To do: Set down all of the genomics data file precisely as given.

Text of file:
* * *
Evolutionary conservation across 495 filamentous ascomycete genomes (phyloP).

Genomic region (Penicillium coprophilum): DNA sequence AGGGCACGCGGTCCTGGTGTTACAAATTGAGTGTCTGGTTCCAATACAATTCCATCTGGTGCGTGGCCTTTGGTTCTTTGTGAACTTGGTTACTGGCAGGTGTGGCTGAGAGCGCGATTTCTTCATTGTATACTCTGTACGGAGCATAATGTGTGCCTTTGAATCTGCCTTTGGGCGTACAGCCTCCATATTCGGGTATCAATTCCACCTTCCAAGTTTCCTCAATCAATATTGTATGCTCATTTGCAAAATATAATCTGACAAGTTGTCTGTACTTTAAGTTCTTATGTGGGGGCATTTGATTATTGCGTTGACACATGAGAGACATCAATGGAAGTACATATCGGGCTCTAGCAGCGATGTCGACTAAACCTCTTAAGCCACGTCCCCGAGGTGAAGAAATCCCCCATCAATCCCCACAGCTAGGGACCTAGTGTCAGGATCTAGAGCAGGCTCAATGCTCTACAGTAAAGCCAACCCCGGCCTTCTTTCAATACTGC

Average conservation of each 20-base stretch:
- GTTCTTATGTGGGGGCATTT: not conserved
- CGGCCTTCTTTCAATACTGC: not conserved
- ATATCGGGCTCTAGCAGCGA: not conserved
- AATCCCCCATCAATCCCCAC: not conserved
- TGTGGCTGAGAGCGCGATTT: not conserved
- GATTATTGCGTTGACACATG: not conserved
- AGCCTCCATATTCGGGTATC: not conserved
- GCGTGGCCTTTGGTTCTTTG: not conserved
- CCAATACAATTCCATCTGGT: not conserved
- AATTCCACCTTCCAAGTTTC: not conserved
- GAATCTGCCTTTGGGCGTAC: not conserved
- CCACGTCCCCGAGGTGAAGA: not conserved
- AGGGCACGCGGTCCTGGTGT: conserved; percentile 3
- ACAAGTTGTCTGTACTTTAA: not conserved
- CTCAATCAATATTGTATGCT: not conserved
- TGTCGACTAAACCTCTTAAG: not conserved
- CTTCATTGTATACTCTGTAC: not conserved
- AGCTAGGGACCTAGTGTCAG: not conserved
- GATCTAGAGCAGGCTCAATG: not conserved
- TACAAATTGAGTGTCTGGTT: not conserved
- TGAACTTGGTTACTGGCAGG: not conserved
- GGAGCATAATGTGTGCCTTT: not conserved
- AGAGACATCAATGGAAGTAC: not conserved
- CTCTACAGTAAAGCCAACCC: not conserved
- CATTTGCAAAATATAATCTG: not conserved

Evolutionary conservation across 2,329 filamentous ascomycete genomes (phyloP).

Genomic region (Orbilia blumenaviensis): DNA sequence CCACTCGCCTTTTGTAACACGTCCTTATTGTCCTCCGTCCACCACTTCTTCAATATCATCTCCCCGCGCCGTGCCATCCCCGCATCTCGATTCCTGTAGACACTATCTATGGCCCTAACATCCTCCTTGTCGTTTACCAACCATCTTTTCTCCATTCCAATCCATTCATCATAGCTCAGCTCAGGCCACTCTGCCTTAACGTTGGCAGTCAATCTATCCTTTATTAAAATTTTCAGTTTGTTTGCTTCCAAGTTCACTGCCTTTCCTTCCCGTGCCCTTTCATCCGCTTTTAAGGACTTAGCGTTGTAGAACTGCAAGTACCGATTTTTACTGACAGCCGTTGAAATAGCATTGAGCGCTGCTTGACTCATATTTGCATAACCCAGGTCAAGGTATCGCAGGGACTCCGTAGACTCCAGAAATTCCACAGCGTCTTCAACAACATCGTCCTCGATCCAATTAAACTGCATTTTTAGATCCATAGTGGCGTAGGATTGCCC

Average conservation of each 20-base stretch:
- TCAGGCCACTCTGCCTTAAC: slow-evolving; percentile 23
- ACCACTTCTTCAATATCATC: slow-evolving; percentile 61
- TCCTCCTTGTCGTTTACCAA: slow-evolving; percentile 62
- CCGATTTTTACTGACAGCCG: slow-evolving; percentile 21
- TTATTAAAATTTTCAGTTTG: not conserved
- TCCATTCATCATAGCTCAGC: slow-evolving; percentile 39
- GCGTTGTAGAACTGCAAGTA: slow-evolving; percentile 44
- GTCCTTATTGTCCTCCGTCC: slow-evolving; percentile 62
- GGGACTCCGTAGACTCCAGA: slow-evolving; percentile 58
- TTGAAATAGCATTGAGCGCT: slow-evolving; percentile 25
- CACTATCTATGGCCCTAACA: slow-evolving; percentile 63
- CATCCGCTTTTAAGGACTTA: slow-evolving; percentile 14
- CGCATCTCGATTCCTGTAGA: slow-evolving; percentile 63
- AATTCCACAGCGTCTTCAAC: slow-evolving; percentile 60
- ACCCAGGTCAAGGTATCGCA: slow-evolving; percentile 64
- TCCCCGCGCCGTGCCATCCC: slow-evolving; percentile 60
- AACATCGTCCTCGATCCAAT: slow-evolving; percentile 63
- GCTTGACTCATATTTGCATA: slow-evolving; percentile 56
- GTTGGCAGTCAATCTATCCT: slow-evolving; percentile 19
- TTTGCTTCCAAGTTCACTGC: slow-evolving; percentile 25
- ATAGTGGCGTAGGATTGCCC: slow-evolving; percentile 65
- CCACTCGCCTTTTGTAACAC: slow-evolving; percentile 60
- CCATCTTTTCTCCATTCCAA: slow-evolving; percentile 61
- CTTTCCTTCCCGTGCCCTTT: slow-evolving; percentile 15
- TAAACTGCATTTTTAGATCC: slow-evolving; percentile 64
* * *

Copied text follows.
Evolutionary conservation across 495 filamentous ascomycete genomes (phyloP).

Genomic region (Penicillium coprophilum): DNA sequence AGGGCACGCGGTCCTGGTGTTACAAATTGAGTGTCTGGTTCCAATACAATTCCATCTGGTGCGTGGCCTTTGGTTCTTTGTGAACTTGGTTACTGGCAGGTGTGGCTGAGAGCGCGATTTCTTCATTGTATACTCTGTACGGAGCATAATGTGTGCCTTTGAATCTGCCTTTGGGCGTACAGCCTCCATATTCGGGTATCAATTCCACCTTCCAAGTTTCCTCAATCAATATTGTATGCTCATTTGCAAAATATAATCTGACAAGTTGTCTGTACTTTAAGTTCTTATGTGGGGGCATTTGATTATTGCGTTGACACATGAGAGACATCAATGGAAGTACATATCGGGCTCTAGCAGCGATGTCGACTAAACCTCTTAAGCCACGTCCCCGAGGTGAAGAAATCCCCCATCAATCCCCACAGCTAGGGACCTAGTGTCAGGATCTAGAGCAGGCTCAATGCTCTACAGTAAAGCCAACCCCGGCCTTCTTTCAATACTGC

Average conservation of each 20-base stretch:
- GTTCTTATGTGGGGGCATTT: not conserved
- CGGCCTTCTTTCAATACTGC: not conserved
- ATATCGGGCTCTAGCAGCGA: not conserved
- AATCCCCCATCAATCCCCAC: not conserved
- TGTGGCTGAGAGCGCGATTT: not conserved
- GATTATTGCGTTGACACATG: not conserved
- AGCCTCCATATTCGGGTATC: not conserved
- GCGTGGCCTTTGGTTCTTTG: not conserved
- CCAATACAATTCCATCTGGT: not conserved
- AATTCCACCTTCCAAGTTTC: not conserved
- GAATCTGCCTTTGGGCGTAC: not conserved
- CCACGTCCCCGAGGTGAAGA: not conserved
- AGGGCACGCGGTCCTGGTGT: conserved; percentile 3
- ACAAGTTGTCTGTACTTTAA: not conserved
- CTCAATCAATATTGTATGCT: not conserved
- TGTCGACTAAACCTCTTAAG: not conserved
- CTTCATTGTATACTCTGTAC: not conserved
- AGCTAGGGACCTAGTGTCAG: not conserved
- GATCTAGAGCAGGCTCAATG: not conserved
- TACAAATTGAGTGTCTGGTT: not conserved
- TGAACTTGGTTACTGGCAGG: not conserved
- GGAGCATAATGTGTGCCTTT: not conserved
- AGAGACATCAATGGAAGTAC: not conserved
- CTCTACAGTAAAGCCAACCC: not conserved
- CATTTGCAAAATATAATCTG: not conserved

Evolutionary conservation across 2,329 filamentous ascomycete genomes (phyloP).

Genomic region (Orbilia blumenaviensis): DNA sequence CCACTCGCCTTTTGTAACACGTCCTTATTGTCCTCCGTCCACCACTTCTTCAATATCATCTCCCCGCGCCGTGCCATCCCCGCATCTCGATTCCTGTAGACACTATCTATGGCCCTAACATCCTCCTTGTCGTTTACCAACCATCTTTTCTCCATTCCAATCCATTCATCATAGCTCAGCTCAGGCCACTCTGCCTTAACGTTGGCAGTCAATCTATCCTTTATTAAAATTTTCAGTTTGTTTGCTTCCAAGTTCACTGCCTTTCCTTCCCGTGCCCTTTCATCCGCTTTTAAGGACTTAGCGTTGTAGAACTGCAAGTACCGATTTTTACTGACAGCCGTTGAAATAGCATTGAGCGCTGCTTGACTCATATTTGCATAACCCAGGTCAAGGTATCGCAGGGACTCCGTAGACTCCAGAAATTCCACAGCGTCTTCAACAACATCGTCCTCGATCCAATTAAACTGCATTTTTAGATCCATAGTGGCGTAGGATTGCCC

Average conservation of each 20-base stretch:
- TCAGGCCACTCTGCCTTAAC: slow-evolving; percentile 23
- ACCACTTCTTCAATATCATC: slow-evolving; percentile 61
- TCCTCCTTGTCGTTTACCAA: slow-evolving; percentile 62
- CCGATTTTTACTGACAGCCG: slow-evolving; percentile 21
- TTATTAAAATTTTCAGTTTG: not conserved
- TCCATTCATCATAGCTCAGC: slow-evolving; percentile 39
- GCGTTGTAGAACTGCAAGTA: slow-evolving; percentile 44
- GTCCTTATTGTCCTCCGTCC: slow-evolving; percentile 62
- GGGACTCCGTAGACTCCAGA: slow-evolving; percentile 58
- TTGAAATAGCATTGAGCGCT: slow-evolving; percentile 25
- CACTATCTATGGCCCTAACA: slow-evolving; percentile 63
- CATCCGCTTTTAAGGACTTA: slow-evolving; percentile 14
- CGCATCTCGATTCCTGTAGA: slow-evolving; percentile 63
- AATTCCACAGCGTCTTCAAC: slow-evolving; percentile 60
- ACCCAGGTCAAGGTATCGCA: slow-evolving; percentile 64
- TCCCCGCGCCGTGCCATCCC: slow-evolving; percentile 60
- AACATCGTCCTCGATCCAAT: slow-evolving; percentile 63
- GCTTGACTCATATTTGCATA: slow-evolving; percentile 56
- GTTGGCAGTCAATCTATCCT: slow-evolving; percentile 19
- TTTGCTTCCAAGTTCACTGC: slow-evolving; percentile 25
- ATAGTGGCGTAGGATTGCCC: slow-evolving; percentile 65
- CCACTCGCCTTTTGTAACAC: slow-evolving; percentile 60
- CCATCTTTTCTCCATTCCAA: slow-evolving; percentile 61
- CTTTCCTTCCCGTGCCCTTT: slow-evolving; percentile 15
- TAAACTGCATTTTTAGATCC: slow-evolving; percentile 64